A new report by Charlotte Lozier Institute (CLI) Associate Scholar Bobby Schindler sheds light on the widespread legality of euthanasia by denial of food and water as well as recent legislative attempts to redefine these basic, ordinary needs as medical treatment, calling on the medical and legal communities to bring their approach to states of diminished consciousness into line with current neuroscience and to protect vulnerable patients’ human rights.
In Basic Care, Human Dignity, and Care for Medically Vulnerable Persons, Schindler examines the history and devastating effects of the designation persistent vegetative state, which he calls “one of the most arbitrary and subjectively applied diagnoses in clinical practice,” explaining:
“A PVS diagnosis not only results in denial of insurance benefits, but also leads physicians to seek to convince the family decision-makers for medically vulnerable patients—who, it must be underscored, are not dying—to ‘allow their loved one to die’ by denying them food and water by means of the feeding tubes they rely on due to their brain injury. Because these decisions are often presented in the same way as decisions about terminal patients who are actively dying and whose bodies are in the process of shutting down, families often consent to this misrepresented means of euthanasia by omission.”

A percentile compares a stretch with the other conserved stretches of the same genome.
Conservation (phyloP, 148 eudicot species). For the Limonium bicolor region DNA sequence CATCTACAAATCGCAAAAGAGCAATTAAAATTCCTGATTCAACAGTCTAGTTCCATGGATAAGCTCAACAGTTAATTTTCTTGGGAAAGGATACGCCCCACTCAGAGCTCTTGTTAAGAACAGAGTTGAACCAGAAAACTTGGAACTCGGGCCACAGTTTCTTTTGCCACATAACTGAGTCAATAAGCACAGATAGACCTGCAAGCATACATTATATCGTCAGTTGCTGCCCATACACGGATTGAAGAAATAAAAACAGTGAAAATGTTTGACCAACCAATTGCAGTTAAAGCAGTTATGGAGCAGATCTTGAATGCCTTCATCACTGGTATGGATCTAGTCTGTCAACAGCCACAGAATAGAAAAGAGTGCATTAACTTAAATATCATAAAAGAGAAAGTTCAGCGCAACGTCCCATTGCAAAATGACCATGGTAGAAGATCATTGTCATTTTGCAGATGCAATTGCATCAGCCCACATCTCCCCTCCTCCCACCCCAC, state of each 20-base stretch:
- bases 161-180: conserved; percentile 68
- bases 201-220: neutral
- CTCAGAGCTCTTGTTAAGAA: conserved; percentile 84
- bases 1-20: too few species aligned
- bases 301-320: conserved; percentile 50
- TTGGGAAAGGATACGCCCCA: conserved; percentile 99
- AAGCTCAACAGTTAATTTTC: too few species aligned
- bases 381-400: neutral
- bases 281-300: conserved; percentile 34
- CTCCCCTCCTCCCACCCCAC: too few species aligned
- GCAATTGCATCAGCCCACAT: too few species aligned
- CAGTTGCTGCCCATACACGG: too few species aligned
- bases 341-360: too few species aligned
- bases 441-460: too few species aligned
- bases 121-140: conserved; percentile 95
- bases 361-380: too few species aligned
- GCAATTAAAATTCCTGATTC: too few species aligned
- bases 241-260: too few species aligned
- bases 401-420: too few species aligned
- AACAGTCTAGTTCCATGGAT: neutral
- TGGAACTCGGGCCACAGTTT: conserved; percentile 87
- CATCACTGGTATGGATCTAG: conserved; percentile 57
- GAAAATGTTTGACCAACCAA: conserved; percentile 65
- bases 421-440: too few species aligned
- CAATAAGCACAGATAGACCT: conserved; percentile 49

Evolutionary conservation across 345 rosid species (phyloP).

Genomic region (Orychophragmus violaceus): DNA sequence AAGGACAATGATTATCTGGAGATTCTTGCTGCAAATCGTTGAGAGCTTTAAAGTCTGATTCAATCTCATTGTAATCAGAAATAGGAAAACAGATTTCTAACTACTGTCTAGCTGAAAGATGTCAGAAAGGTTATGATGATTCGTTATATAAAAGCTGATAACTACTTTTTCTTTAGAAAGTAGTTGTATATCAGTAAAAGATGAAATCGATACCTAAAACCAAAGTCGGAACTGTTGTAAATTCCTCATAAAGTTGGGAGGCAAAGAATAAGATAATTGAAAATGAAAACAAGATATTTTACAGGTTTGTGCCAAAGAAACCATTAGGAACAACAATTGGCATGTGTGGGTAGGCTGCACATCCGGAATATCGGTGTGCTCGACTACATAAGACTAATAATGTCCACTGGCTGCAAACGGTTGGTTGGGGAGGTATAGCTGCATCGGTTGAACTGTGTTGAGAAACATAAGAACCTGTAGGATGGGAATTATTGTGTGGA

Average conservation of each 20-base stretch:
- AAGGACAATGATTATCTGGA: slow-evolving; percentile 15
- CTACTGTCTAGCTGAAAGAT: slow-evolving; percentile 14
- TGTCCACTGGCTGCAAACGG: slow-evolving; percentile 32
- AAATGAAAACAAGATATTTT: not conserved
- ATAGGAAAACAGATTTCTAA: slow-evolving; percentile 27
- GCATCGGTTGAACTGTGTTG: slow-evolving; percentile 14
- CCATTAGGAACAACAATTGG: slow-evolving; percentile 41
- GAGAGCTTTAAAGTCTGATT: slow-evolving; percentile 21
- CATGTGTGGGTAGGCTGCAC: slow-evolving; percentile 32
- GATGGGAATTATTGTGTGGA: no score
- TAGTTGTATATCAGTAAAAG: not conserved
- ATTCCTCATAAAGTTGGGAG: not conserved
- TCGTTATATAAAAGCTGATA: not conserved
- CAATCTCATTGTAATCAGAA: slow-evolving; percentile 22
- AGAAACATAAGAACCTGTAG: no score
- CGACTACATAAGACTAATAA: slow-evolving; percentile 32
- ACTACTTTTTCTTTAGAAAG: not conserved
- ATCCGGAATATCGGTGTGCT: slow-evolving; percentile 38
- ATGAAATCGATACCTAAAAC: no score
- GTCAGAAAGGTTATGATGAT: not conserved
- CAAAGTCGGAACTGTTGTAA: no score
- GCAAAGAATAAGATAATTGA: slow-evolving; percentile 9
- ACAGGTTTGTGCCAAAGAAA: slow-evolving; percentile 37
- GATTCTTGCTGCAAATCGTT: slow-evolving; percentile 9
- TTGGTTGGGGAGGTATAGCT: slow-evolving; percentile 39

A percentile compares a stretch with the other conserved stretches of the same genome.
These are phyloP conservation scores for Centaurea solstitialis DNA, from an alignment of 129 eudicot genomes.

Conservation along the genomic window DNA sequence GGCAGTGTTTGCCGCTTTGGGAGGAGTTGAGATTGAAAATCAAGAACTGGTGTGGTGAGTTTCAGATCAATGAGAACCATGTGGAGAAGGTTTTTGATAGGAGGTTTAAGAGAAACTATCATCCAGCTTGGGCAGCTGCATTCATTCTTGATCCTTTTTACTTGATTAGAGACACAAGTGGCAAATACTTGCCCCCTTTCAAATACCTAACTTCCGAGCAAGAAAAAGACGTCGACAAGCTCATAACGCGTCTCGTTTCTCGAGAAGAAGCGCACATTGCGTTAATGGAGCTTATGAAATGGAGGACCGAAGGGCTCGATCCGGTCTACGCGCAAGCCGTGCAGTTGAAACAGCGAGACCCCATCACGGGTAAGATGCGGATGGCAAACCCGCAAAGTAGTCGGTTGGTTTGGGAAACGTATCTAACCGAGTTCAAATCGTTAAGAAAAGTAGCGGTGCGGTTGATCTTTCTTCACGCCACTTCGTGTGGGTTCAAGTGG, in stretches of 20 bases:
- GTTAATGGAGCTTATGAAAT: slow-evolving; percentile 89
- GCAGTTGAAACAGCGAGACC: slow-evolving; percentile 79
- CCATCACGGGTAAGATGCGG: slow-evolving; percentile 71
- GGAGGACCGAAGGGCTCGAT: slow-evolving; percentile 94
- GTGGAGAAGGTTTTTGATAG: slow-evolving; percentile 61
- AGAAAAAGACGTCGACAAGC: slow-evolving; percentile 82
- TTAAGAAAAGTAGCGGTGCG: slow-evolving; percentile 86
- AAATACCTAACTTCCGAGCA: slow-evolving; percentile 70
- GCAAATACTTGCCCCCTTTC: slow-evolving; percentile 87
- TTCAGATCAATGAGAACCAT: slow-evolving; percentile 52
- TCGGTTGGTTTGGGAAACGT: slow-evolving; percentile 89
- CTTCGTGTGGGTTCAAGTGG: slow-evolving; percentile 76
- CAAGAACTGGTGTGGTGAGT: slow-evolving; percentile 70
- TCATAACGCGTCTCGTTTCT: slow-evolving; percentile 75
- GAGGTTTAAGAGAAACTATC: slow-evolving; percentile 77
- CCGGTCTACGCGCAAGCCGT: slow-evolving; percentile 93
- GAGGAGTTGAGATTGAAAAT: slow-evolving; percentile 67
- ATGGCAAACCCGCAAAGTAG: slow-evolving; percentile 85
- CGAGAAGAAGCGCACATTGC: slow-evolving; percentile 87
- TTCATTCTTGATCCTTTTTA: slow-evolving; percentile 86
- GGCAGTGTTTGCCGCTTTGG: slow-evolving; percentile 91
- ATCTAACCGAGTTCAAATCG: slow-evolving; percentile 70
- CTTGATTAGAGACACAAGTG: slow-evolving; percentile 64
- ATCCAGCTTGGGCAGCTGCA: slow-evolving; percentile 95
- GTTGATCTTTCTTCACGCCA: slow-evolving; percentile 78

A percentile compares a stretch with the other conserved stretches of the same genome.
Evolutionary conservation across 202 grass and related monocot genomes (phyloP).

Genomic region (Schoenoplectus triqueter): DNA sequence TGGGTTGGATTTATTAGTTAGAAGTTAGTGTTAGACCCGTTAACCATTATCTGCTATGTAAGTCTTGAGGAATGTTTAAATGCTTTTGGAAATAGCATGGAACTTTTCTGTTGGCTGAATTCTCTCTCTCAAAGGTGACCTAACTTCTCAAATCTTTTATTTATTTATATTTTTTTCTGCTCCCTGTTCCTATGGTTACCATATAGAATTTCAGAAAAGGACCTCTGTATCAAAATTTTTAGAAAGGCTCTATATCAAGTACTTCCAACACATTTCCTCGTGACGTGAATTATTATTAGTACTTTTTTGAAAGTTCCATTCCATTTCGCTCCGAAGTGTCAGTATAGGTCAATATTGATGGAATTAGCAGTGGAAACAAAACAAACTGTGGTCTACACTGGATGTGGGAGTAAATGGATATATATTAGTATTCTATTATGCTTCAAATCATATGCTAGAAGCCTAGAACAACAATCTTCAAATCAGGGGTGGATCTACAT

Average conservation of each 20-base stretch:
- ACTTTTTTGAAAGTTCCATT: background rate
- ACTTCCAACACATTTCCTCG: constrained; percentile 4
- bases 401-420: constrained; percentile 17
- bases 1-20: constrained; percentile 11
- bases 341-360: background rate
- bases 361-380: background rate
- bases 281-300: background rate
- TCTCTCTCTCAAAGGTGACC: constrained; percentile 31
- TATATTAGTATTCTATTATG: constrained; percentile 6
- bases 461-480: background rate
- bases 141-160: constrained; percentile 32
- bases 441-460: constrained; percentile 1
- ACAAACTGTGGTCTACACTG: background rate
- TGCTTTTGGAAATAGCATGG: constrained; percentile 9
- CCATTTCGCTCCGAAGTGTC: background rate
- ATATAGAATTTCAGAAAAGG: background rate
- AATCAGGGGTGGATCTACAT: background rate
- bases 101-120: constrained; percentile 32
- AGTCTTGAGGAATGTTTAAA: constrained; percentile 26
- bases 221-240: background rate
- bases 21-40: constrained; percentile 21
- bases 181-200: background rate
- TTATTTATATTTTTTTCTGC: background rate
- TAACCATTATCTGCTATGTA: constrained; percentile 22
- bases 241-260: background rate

Hailing early signs of positive change in the way some physicians discuss and think about minimally conscious patients, Schindler continues:
“A fundamental insight about human dignity is that we possess it regardless of our physical or mental condition, and regardless of our stage of life. Embracing the language of ‘unresponsive wakefulness’ and abandoning the pejorative ‘vegetative’ language cannot occur quickly enough for patients whose moral status is compromised by the way our words shape the reality of their diminished medical care.”
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CLI President Chuck Donovan welcomed the new report, saying:
“Terminology matters, and over the course of the last 50 years attitudes have shifted, sometimes dramatically, due to the abandonment of careless and even cruel terms for the disabled, the elderly, and other vulnerable people. That needs to happen here as well, and the sooner the better. Bobby Schindler’s argument is framed not just from personal experience but a universal understanding of the concepts and words that capture and celebrate our common humanity.”
Schindler is president of the Terri Schiavo Life & Hope Network and advocates for the medically vulnerable in honor of Terri Schiavo, his sister. A full-time pro-life advocate, Schindler and his family have been instrumental in providing resources and support to more than 2,500 patients and families at risk of euthanasia.